To switch on your e-mail and not see at least half of it filled with spam (including a lot of pornography) seems like an impossible dream. But the Anti-Spam Research Group is determined to stamp out spam. One of the major problems is defining exactly what spam is. Anti-spammer Paul Judge says, "Spam is a problem of unwanted messages and we believe that you as an individual or organization should be able to decide the messages that you want and the messages that you don't want." Steve Atkins of Spamcon.org says, "Fifty per cent of all e-mail is spam. It's costing an estimated eight to nine billion dollars in lost productivity in America alone. Worldwide, 628 million users find spam annoying and today people are getting 200 pieces of spam a day."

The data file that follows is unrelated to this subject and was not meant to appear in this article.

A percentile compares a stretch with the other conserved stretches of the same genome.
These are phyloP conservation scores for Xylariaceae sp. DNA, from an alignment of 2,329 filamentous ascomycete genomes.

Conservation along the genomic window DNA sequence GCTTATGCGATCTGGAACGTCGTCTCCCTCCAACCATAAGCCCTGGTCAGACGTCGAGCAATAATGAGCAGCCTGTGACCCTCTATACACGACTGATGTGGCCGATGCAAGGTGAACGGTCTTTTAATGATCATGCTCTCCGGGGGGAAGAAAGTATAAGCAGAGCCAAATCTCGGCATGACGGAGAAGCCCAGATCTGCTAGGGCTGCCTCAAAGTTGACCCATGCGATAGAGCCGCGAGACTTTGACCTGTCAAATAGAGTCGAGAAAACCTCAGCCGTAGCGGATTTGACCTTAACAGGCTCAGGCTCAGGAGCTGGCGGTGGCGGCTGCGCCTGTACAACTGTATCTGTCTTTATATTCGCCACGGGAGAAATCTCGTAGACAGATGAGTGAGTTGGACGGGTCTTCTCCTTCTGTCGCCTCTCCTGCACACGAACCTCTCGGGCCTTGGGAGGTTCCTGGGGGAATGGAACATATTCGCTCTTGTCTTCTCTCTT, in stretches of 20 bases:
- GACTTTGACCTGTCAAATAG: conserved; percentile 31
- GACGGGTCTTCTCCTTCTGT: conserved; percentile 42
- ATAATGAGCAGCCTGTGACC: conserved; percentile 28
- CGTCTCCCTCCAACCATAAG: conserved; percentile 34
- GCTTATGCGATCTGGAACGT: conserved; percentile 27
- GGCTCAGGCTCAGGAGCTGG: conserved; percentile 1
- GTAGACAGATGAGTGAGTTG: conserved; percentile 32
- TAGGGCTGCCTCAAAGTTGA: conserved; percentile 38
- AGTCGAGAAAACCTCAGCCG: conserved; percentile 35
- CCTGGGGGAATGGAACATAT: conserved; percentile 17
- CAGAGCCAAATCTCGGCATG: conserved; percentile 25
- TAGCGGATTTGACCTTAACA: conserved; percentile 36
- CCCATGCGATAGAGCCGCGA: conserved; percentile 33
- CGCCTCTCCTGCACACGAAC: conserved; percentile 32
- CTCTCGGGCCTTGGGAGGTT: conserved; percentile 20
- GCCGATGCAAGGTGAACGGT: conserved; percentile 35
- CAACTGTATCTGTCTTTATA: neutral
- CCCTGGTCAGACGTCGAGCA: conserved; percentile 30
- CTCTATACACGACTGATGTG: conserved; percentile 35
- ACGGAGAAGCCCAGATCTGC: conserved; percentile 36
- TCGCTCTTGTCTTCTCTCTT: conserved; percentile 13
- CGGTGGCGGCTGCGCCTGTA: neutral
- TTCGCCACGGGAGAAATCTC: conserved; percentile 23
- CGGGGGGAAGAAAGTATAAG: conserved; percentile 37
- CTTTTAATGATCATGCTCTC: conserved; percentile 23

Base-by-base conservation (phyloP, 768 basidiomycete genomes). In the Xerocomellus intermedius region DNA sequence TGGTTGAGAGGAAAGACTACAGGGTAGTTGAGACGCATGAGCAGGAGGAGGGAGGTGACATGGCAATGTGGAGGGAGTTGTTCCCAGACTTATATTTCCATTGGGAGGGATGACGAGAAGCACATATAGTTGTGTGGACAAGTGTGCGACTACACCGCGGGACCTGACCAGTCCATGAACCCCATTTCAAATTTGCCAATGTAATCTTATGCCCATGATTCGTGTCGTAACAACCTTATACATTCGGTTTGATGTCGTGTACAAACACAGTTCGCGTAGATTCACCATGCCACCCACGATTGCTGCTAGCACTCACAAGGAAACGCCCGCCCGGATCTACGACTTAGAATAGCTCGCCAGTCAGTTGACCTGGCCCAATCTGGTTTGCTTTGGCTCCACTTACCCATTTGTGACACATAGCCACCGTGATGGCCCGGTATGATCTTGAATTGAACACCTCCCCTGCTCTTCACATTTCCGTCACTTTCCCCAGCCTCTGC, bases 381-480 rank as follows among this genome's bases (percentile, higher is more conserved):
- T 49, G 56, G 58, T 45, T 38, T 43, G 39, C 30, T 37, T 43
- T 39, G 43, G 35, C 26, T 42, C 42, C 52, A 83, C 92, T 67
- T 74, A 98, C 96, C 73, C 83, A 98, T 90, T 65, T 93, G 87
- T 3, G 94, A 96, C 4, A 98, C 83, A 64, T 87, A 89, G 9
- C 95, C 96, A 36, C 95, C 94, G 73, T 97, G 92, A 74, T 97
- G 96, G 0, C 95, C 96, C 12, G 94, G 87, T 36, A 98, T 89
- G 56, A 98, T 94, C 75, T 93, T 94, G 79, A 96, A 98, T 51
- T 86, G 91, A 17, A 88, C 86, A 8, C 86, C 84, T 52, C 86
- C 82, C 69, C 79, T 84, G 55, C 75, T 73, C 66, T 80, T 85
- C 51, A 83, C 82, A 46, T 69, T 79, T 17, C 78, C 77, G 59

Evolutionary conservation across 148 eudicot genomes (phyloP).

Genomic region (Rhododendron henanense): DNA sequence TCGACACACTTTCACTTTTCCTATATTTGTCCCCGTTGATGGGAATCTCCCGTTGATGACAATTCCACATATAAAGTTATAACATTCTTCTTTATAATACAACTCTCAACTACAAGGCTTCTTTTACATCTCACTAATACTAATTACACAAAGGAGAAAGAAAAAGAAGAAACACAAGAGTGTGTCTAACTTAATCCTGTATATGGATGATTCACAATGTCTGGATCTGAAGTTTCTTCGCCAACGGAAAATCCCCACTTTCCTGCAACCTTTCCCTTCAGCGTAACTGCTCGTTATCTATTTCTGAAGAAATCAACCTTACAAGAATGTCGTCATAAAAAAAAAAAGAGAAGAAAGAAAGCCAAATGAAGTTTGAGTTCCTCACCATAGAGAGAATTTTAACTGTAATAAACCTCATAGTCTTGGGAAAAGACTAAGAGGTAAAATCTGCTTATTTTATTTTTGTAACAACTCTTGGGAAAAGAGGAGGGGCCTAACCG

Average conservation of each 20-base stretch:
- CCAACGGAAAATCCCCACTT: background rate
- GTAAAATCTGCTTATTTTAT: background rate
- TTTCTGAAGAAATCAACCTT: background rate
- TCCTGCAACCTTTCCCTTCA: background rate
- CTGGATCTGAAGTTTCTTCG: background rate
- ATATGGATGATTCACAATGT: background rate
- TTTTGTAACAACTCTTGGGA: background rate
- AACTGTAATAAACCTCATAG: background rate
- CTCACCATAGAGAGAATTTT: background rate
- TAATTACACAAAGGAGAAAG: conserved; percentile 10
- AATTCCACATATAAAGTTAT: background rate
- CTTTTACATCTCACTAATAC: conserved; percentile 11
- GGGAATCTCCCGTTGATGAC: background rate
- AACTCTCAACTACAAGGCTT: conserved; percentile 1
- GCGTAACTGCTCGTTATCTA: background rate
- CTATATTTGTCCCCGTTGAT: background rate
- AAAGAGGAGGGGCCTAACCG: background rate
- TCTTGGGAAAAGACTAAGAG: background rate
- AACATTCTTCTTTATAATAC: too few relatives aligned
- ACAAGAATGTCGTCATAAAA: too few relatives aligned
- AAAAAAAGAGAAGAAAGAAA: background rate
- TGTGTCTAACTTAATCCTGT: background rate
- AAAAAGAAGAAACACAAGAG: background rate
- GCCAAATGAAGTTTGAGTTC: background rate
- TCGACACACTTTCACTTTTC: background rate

Businesses who rely on e-mail ads say spammers are discrediting legitimate advertisers. Hans Peter Brondmo of Digital Impact, says, "It is our view that you have to change the architecture, the way the internet works by introducing authentication standards so you can " This would be a problem for the many spammers who survive by using deceptive subject headings.
Possible solutions include making it harder or impossible to use a false return address on e-mail, as many spammers do, as well as charging a quarter of a cent to send messages, so spammers can?t afford to send millions of messages a day. Brondmo says, "I think if you look in a mailbox in two years, spam will be more or less gone."
Is spam another symptom of the way our system works for those who can afford it?
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